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Mike Fratto
Mike Fratto
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What I Learned At Interop

Network Computing has had a long and fruitful relationship with Syracuse University. Dave Molta, who was at various times my professor, colleague and boss, brought Network Computing to the university about 15 years ago. We still have close ties. I teach a graduate course in network security, and we provide opportunities to graduate students to come to Interop and immerse themselves in the state of our industry. This year, Harshit Kapoor, a grad student in the Telecommunications and Network Manag

Network Computing has had a long and fruitful relationship with Syracuse University. Dave Molta, who was at various times my professor, colleague and boss, brought Network Computing to the university about 15 years ago. We still have close ties. I teach a graduate course in network security, and we provide opportunities to graduate students to come to Interop and immerse themselves in the state of our industry. This year, Harshit Kapoor, a grad student in the Telecommunications and Network Management program, attended Interop and wrote a summary of the show, provided below. Looks like Harshit had a pretty busy day.

Red Hat CEO and President Jim Whitehurst gave the opening keynote. He discussed the role of cloud computing and how it would affect IT in the coming years. He said cloud computing was different from the formal IT business model and built totally for customers, whether inside or outside the business. He was followed by Ben Gibson from Cisco's Virtualization & Data Center unit. Gibson discussed the need for IT companies to cooperate and create a marketplace of integrated cloud products. Finally, Dirk I. Gates, CEO of WLAN vendor Xirrus, discussed the advantages of WLAN. He noted that wireless technology faced a lot of challenges before becoming broadly adopted in the enterprise. Gates said that these days, wireless is poised to replace wired networks. He claimed that WLANs are more secure than wired networks and offer 99.999 percent reliability.

Then, Howard Marks, founder and chief scientist of deepstorage.net spoke on "Converged and Virtual I/O: Networking the 21st Century Data Center." He discussed how IT has used virtualization to reduce the  number of servers in the data center, but the proliferation of separate storage, data, management and VMotion networks can make the data center more complex. He noted that while 10GbE could provide the bandwidth, it wouldn't solve all problems because spanning tree enables only one path and limits the core to two switches. To solve this, he suggested using Layer 2 multi-path for more paths and a mesh structure for more devices to utilize.

In another session on social networking and security concerns, Ben Rothke said to "Blame the players, not the game," because social network security problems are more of a human issue than a technology issue. He said security awareness was the most important thing. He noted that EU countries have taken information security seriously for a long time and that security training programs are an effective way to improve end-user awareness. He also stressed that organization have to adopt policies and strategies on the use of social networks.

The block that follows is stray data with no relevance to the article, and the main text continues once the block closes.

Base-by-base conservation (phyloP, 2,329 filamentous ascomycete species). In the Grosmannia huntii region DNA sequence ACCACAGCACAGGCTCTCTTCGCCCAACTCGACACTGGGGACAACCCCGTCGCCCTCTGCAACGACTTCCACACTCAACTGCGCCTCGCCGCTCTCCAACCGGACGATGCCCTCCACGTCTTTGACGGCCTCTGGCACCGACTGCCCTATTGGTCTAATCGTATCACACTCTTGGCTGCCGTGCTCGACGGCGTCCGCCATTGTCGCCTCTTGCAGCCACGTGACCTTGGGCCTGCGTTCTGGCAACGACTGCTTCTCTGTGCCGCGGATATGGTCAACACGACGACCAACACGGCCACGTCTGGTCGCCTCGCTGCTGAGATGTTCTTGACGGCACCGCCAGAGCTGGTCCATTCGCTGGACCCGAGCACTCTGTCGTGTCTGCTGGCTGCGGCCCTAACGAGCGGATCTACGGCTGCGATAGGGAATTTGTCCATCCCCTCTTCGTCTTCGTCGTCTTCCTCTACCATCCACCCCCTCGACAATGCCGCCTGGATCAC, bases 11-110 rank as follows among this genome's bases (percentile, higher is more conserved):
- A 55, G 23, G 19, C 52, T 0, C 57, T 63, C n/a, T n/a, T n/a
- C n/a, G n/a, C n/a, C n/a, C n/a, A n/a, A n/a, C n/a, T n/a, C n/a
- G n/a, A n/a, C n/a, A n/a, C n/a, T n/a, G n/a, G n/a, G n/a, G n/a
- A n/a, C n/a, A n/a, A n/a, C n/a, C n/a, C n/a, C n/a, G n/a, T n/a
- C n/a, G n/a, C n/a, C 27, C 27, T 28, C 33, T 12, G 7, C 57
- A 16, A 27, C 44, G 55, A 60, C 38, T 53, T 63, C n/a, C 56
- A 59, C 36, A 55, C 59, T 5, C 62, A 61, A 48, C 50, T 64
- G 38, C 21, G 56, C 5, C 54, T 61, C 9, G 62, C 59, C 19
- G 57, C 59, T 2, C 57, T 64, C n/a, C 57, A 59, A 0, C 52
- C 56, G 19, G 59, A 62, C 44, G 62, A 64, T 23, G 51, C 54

Barb Goldworm, President & Chief Analyst at FOCUS, presented a primer on the various terminologies and technologies in virtualization. Goldworm pointed out that normal server utilization is only 8 percent whereas virtualized server utilization is 80 percent. The primary driver for virtualization is shifting from server virtualization to Disaster Recovery. Because virtualization abstracts away from hardware, enterprises can achieve a number of economic benefits from server and desktop consolidation. Goldworm discussed different types of virtualization such as network virtualization (VLANs, VSANs, virtual NICs, and virtual WWNs), storage virtualization (host, network device) and system and software virtualization (server, desktop and application virtualization). Virtualization also allows automated policy-based management.

A wireless and mobility panel further discussed key issues in the market. Panelists included Michael Brandenburg, Technical Editor, TechTarget; Craig Mathias, Principal, Farpoint Group; and Alex Wolfe, Editor in Chief, InformationWeek.com. The panel focused on five issues: poor governance, which leads to a lack of decision making and poor communication; lack of mobility strategies, which lead to insufficient usage and support policies; security issues such as device theft and loss of information; information leakage via Wi-Fi eavesdropping and failure to purge data and poor device management systems, in which organizations lack a single or universal management system for heterogeneous collections of phones and platforms.

The panel recommended that users need to understand the capabilities and features of mobile devices. They also recommended a common platform that supports 'write once, deploy anywhere' capabilities. Finally, they encouraged IT to develop security policies, information policies and user policies to tackle issues in the wireless and mobile domains.

Jim Metzler, Vice President, Ashton Metzler & Associates, described the goals and characteristics of cloud computing as well as the challenges created by cloud computing. He outlined key characteristics of cloud computing, including the centralization of IT resources and virtualization of IT resources, as well as the simplification and automation of IT services.  He was of the opinion that a cloud network has to support the goals of cloud computing, such as improved agility and lower costs. He also discussed challenges in cloud networking, such as WAN performance and cost. He noted that cost, scalability and virtualization management are also challenges within the data center.

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